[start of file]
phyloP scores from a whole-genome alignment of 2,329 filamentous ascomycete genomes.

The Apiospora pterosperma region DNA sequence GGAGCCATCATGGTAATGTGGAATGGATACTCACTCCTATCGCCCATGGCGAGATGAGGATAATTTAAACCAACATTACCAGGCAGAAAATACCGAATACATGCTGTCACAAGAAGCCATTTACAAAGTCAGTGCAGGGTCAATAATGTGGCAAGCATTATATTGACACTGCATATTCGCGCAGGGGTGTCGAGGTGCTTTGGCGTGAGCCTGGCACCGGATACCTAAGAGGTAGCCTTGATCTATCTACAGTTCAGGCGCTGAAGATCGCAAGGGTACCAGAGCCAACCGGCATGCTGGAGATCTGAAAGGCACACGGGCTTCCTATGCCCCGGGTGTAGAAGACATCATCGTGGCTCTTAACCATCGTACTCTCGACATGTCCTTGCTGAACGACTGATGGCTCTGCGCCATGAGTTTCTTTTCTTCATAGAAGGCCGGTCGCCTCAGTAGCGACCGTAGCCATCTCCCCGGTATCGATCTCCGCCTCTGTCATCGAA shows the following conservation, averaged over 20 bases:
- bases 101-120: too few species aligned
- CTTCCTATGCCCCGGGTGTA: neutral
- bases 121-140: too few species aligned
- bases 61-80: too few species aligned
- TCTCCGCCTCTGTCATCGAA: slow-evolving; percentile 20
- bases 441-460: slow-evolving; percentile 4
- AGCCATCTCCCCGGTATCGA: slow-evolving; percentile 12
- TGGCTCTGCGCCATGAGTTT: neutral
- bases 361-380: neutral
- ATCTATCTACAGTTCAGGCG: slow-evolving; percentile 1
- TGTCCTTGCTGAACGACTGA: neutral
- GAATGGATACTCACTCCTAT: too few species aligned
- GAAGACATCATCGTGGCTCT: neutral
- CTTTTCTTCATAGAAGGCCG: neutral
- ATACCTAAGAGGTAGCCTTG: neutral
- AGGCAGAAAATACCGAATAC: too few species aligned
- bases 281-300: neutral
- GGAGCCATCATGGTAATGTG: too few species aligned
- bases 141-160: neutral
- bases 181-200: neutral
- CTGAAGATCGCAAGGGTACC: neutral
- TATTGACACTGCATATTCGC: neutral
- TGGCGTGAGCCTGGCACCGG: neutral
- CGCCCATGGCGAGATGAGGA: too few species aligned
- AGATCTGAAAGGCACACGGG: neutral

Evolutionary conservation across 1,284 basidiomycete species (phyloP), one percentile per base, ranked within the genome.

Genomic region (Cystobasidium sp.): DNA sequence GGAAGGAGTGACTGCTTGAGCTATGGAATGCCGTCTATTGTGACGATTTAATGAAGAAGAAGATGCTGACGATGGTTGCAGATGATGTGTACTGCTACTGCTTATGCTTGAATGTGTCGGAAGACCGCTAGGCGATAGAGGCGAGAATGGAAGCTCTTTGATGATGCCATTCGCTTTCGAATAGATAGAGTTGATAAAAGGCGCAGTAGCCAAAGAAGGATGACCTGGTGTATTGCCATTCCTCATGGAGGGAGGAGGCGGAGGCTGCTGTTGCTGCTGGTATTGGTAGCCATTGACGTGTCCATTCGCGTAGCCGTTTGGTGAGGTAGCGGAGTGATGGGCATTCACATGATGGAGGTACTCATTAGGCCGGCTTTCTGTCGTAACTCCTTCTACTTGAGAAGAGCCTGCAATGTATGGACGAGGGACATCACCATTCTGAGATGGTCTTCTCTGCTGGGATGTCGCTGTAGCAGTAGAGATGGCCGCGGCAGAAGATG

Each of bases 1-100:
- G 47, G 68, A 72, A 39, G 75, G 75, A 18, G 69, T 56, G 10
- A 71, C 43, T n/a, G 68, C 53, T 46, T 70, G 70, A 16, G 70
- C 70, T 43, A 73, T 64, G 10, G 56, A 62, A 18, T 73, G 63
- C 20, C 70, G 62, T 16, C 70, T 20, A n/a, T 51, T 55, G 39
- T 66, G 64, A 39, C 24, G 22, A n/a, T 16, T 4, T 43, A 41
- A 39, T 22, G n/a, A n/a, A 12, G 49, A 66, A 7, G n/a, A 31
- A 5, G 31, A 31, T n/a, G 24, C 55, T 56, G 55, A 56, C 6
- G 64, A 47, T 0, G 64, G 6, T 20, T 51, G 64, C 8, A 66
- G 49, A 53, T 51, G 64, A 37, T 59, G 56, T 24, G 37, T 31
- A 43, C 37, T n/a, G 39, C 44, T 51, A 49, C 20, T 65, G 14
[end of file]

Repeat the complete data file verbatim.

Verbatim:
phyloP scores from a whole-genome alignment of 2,329 filamentous ascomycete genomes.

The Apiospora pterosperma region DNA sequence GGAGCCATCATGGTAATGTGGAATGGATACTCACTCCTATCGCCCATGGCGAGATGAGGATAATTTAAACCAACATTACCAGGCAGAAAATACCGAATACATGCTGTCACAAGAAGCCATTTACAAAGTCAGTGCAGGGTCAATAATGTGGCAAGCATTATATTGACACTGCATATTCGCGCAGGGGTGTCGAGGTGCTTTGGCGTGAGCCTGGCACCGGATACCTAAGAGGTAGCCTTGATCTATCTACAGTTCAGGCGCTGAAGATCGCAAGGGTACCAGAGCCAACCGGCATGCTGGAGATCTGAAAGGCACACGGGCTTCCTATGCCCCGGGTGTAGAAGACATCATCGTGGCTCTTAACCATCGTACTCTCGACATGTCCTTGCTGAACGACTGATGGCTCTGCGCCATGAGTTTCTTTTCTTCATAGAAGGCCGGTCGCCTCAGTAGCGACCGTAGCCATCTCCCCGGTATCGATCTCCGCCTCTGTCATCGAA shows the following conservation, averaged over 20 bases:
- bases 101-120: too few species aligned
- CTTCCTATGCCCCGGGTGTA: neutral
- bases 121-140: too few species aligned
- bases 61-80: too few species aligned
- TCTCCGCCTCTGTCATCGAA: slow-evolving; percentile 20
- bases 441-460: slow-evolving; percentile 4
- AGCCATCTCCCCGGTATCGA: slow-evolving; percentile 12
- TGGCTCTGCGCCATGAGTTT: neutral
- bases 361-380: neutral
- ATCTATCTACAGTTCAGGCG: slow-evolving; percentile 1
- TGTCCTTGCTGAACGACTGA: neutral
- GAATGGATACTCACTCCTAT: too few species aligned
- GAAGACATCATCGTGGCTCT: neutral
- CTTTTCTTCATAGAAGGCCG: neutral
- ATACCTAAGAGGTAGCCTTG: neutral
- AGGCAGAAAATACCGAATAC: too few species aligned
- bases 281-300: neutral
- GGAGCCATCATGGTAATGTG: too few species aligned
- bases 141-160: neutral
- bases 181-200: neutral
- CTGAAGATCGCAAGGGTACC: neutral
- TATTGACACTGCATATTCGC: neutral
- TGGCGTGAGCCTGGCACCGG: neutral
- CGCCCATGGCGAGATGAGGA: too few species aligned
- AGATCTGAAAGGCACACGGG: neutral

Evolutionary conservation across 1,284 basidiomycete species (phyloP), one percentile per base, ranked within the genome.

Genomic region (Cystobasidium sp.): DNA sequence GGAAGGAGTGACTGCTTGAGCTATGGAATGCCGTCTATTGTGACGATTTAATGAAGAAGAAGATGCTGACGATGGTTGCAGATGATGTGTACTGCTACTGCTTATGCTTGAATGTGTCGGAAGACCGCTAGGCGATAGAGGCGAGAATGGAAGCTCTTTGATGATGCCATTCGCTTTCGAATAGATAGAGTTGATAAAAGGCGCAGTAGCCAAAGAAGGATGACCTGGTGTATTGCCATTCCTCATGGAGGGAGGAGGCGGAGGCTGCTGTTGCTGCTGGTATTGGTAGCCATTGACGTGTCCATTCGCGTAGCCGTTTGGTGAGGTAGCGGAGTGATGGGCATTCACATGATGGAGGTACTCATTAGGCCGGCTTTCTGTCGTAACTCCTTCTACTTGAGAAGAGCCTGCAATGTATGGACGAGGGACATCACCATTCTGAGATGGTCTTCTCTGCTGGGATGTCGCTGTAGCAGTAGAGATGGCCGCGGCAGAAGATG

Each of bases 1-100:
- G 47, G 68, A 72, A 39, G 75, G 75, A 18, G 69, T 56, G 10
- A 71, C 43, T n/a, G 68, C 53, T 46, T 70, G 70, A 16, G 70
- C 70, T 43, A 73, T 64, G 10, G 56, A 62, A 18, T 73, G 63
- C 20, C 70, G 62, T 16, C 70, T 20, A n/a, T 51, T 55, G 39
- T 66, G 64, A 39, C 24, G 22, A n/a, T 16, T 4, T 43, A 41
- A 39, T 22, G n/a, A n/a, A 12, G 49, A 66, A 7, G n/a, A 31
- A 5, G 31, A 31, T n/a, G 24, C 55, T 56, G 55, A 56, C 6
- G 64, A 47, T 0, G 64, G 6, T 20, T 51, G 64, C 8, A 66
- G 49, A 53, T 51, G 64, A 37, T 59, G 56, T 24, G 37, T 31
- A 43, C 37, T n/a, G 39, C 44, T 51, A 49, C 20, T 65, G 14